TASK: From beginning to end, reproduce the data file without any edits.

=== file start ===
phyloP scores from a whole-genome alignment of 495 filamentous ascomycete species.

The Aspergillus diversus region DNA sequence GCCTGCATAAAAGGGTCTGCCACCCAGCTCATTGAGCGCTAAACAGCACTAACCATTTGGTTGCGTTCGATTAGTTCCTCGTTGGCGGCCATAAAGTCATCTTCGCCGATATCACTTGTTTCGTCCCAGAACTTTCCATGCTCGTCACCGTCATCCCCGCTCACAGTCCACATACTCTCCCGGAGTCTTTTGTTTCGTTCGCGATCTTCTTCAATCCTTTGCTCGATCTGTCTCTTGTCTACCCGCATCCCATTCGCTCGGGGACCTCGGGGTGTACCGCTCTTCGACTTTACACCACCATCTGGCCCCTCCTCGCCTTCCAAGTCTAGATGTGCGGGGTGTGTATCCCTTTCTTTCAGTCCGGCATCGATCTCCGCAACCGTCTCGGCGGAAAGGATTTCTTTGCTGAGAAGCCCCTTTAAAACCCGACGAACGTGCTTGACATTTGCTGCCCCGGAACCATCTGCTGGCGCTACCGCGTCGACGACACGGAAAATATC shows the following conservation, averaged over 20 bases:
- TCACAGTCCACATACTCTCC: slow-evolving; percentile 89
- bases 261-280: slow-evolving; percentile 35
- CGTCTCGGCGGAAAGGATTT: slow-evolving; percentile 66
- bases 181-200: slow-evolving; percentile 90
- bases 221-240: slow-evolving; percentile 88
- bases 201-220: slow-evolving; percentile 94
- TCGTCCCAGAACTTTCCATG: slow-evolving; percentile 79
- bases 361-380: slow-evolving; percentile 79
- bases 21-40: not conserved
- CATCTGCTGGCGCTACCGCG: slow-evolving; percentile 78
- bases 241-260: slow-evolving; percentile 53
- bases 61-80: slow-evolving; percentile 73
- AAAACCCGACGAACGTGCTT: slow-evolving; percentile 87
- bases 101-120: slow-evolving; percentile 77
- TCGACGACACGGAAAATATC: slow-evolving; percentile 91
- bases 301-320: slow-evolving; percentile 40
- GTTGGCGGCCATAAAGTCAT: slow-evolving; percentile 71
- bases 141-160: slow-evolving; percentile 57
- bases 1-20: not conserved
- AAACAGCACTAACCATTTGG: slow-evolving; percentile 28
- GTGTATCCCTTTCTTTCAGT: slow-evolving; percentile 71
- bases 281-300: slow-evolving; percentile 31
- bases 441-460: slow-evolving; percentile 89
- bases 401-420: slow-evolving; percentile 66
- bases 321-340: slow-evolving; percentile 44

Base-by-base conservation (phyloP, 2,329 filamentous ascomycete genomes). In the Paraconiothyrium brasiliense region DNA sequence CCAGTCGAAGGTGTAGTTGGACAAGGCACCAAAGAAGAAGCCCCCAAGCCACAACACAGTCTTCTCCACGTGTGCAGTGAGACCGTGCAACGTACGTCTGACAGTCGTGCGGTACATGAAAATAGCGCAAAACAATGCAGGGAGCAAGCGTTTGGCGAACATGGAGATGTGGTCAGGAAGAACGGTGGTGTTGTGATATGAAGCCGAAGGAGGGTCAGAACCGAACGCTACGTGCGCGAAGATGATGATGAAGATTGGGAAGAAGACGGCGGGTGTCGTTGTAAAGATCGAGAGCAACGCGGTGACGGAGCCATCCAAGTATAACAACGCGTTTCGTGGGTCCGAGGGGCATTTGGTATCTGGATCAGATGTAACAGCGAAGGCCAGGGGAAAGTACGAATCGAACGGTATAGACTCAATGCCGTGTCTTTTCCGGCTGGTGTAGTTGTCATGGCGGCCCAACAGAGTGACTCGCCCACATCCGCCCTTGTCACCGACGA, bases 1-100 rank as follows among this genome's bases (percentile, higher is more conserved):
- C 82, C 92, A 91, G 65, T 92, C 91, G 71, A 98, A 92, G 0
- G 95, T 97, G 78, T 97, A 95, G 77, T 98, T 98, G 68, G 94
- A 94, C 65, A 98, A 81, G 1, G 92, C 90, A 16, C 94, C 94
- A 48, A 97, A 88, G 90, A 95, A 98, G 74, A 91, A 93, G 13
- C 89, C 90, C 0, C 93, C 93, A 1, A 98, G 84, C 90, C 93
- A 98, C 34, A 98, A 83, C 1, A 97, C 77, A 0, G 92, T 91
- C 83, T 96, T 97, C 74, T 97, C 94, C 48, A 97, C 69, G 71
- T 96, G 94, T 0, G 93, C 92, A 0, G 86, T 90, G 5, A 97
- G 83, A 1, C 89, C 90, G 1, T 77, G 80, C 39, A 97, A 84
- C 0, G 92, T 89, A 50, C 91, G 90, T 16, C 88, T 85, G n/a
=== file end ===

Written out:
phyloP scores from a whole-genome alignment of 495 filamentous ascomycete species.

The Aspergillus diversus region DNA sequence GCCTGCATAAAAGGGTCTGCCACCCAGCTCATTGAGCGCTAAACAGCACTAACCATTTGGTTGCGTTCGATTAGTTCCTCGTTGGCGGCCATAAAGTCATCTTCGCCGATATCACTTGTTTCGTCCCAGAACTTTCCATGCTCGTCACCGTCATCCCCGCTCACAGTCCACATACTCTCCCGGAGTCTTTTGTTTCGTTCGCGATCTTCTTCAATCCTTTGCTCGATCTGTCTCTTGTCTACCCGCATCCCATTCGCTCGGGGACCTCGGGGTGTACCGCTCTTCGACTTTACACCACCATCTGGCCCCTCCTCGCCTTCCAAGTCTAGATGTGCGGGGTGTGTATCCCTTTCTTTCAGTCCGGCATCGATCTCCGCAACCGTCTCGGCGGAAAGGATTTCTTTGCTGAGAAGCCCCTTTAAAACCCGACGAACGTGCTTGACATTTGCTGCCCCGGAACCATCTGCTGGCGCTACCGCGTCGACGACACGGAAAATATC shows the following conservation, averaged over 20 bases:
- TCACAGTCCACATACTCTCC: slow-evolving; percentile 89
- bases 261-280: slow-evolving; percentile 35
- CGTCTCGGCGGAAAGGATTT: slow-evolving; percentile 66
- bases 181-200: slow-evolving; percentile 90
- bases 221-240: slow-evolving; percentile 88
- bases 201-220: slow-evolving; percentile 94
- TCGTCCCAGAACTTTCCATG: slow-evolving; percentile 79
- bases 361-380: slow-evolving; percentile 79
- bases 21-40: not conserved
- CATCTGCTGGCGCTACCGCG: slow-evolving; percentile 78
- bases 241-260: slow-evolving; percentile 53
- bases 61-80: slow-evolving; percentile 73
- AAAACCCGACGAACGTGCTT: slow-evolving; percentile 87
- bases 101-120: slow-evolving; percentile 77
- TCGACGACACGGAAAATATC: slow-evolving; percentile 91
- bases 301-320: slow-evolving; percentile 40
- GTTGGCGGCCATAAAGTCAT: slow-evolving; percentile 71
- bases 141-160: slow-evolving; percentile 57
- bases 1-20: not conserved
- AAACAGCACTAACCATTTGG: slow-evolving; percentile 28
- GTGTATCCCTTTCTTTCAGT: slow-evolving; percentile 71
- bases 281-300: slow-evolving; percentile 31
- bases 441-460: slow-evolving; percentile 89
- bases 401-420: slow-evolving; percentile 66
- bases 321-340: slow-evolving; percentile 44

Base-by-base conservation (phyloP, 2,329 filamentous ascomycete genomes). In the Paraconiothyrium brasiliense region DNA sequence CCAGTCGAAGGTGTAGTTGGACAAGGCACCAAAGAAGAAGCCCCCAAGCCACAACACAGTCTTCTCCACGTGTGCAGTGAGACCGTGCAACGTACGTCTGACAGTCGTGCGGTACATGAAAATAGCGCAAAACAATGCAGGGAGCAAGCGTTTGGCGAACATGGAGATGTGGTCAGGAAGAACGGTGGTGTTGTGATATGAAGCCGAAGGAGGGTCAGAACCGAACGCTACGTGCGCGAAGATGATGATGAAGATTGGGAAGAAGACGGCGGGTGTCGTTGTAAAGATCGAGAGCAACGCGGTGACGGAGCCATCCAAGTATAACAACGCGTTTCGTGGGTCCGAGGGGCATTTGGTATCTGGATCAGATGTAACAGCGAAGGCCAGGGGAAAGTACGAATCGAACGGTATAGACTCAATGCCGTGTCTTTTCCGGCTGGTGTAGTTGTCATGGCGGCCCAACAGAGTGACTCGCCCACATCCGCCCTTGTCACCGACGA, bases 1-100 rank as follows among this genome's bases (percentile, higher is more conserved):
- C 82, C 92, A 91, G 65, T 92, C 91, G 71, A 98, A 92, G 0
- G 95, T 97, G 78, T 97, A 95, G 77, T 98, T 98, G 68, G 94
- A 94, C 65, A 98, A 81, G 1, G 92, C 90, A 16, C 94, C 94
- A 48, A 97, A 88, G 90, A 95, A 98, G 74, A 91, A 93, G 13
- C 89, C 90, C 0, C 93, C 93, A 1, A 98, G 84, C 90, C 93
- A 98, C 34, A 98, A 83, C 1, A 97, C 77, A 0, G 92, T 91
- C 83, T 96, T 97, C 74, T 97, C 94, C 48, A 97, C 69, G 71
- T 96, G 94, T 0, G 93, C 92, A 0, G 86, T 90, G 5, A 97
- G 83, A 1, C 89, C 90, G 1, T 77, G 80, C 39, A 97, A 84
- C 0, G 92, T 89, A 50, C 91, G 90, T 16, C 88, T 85, G n/a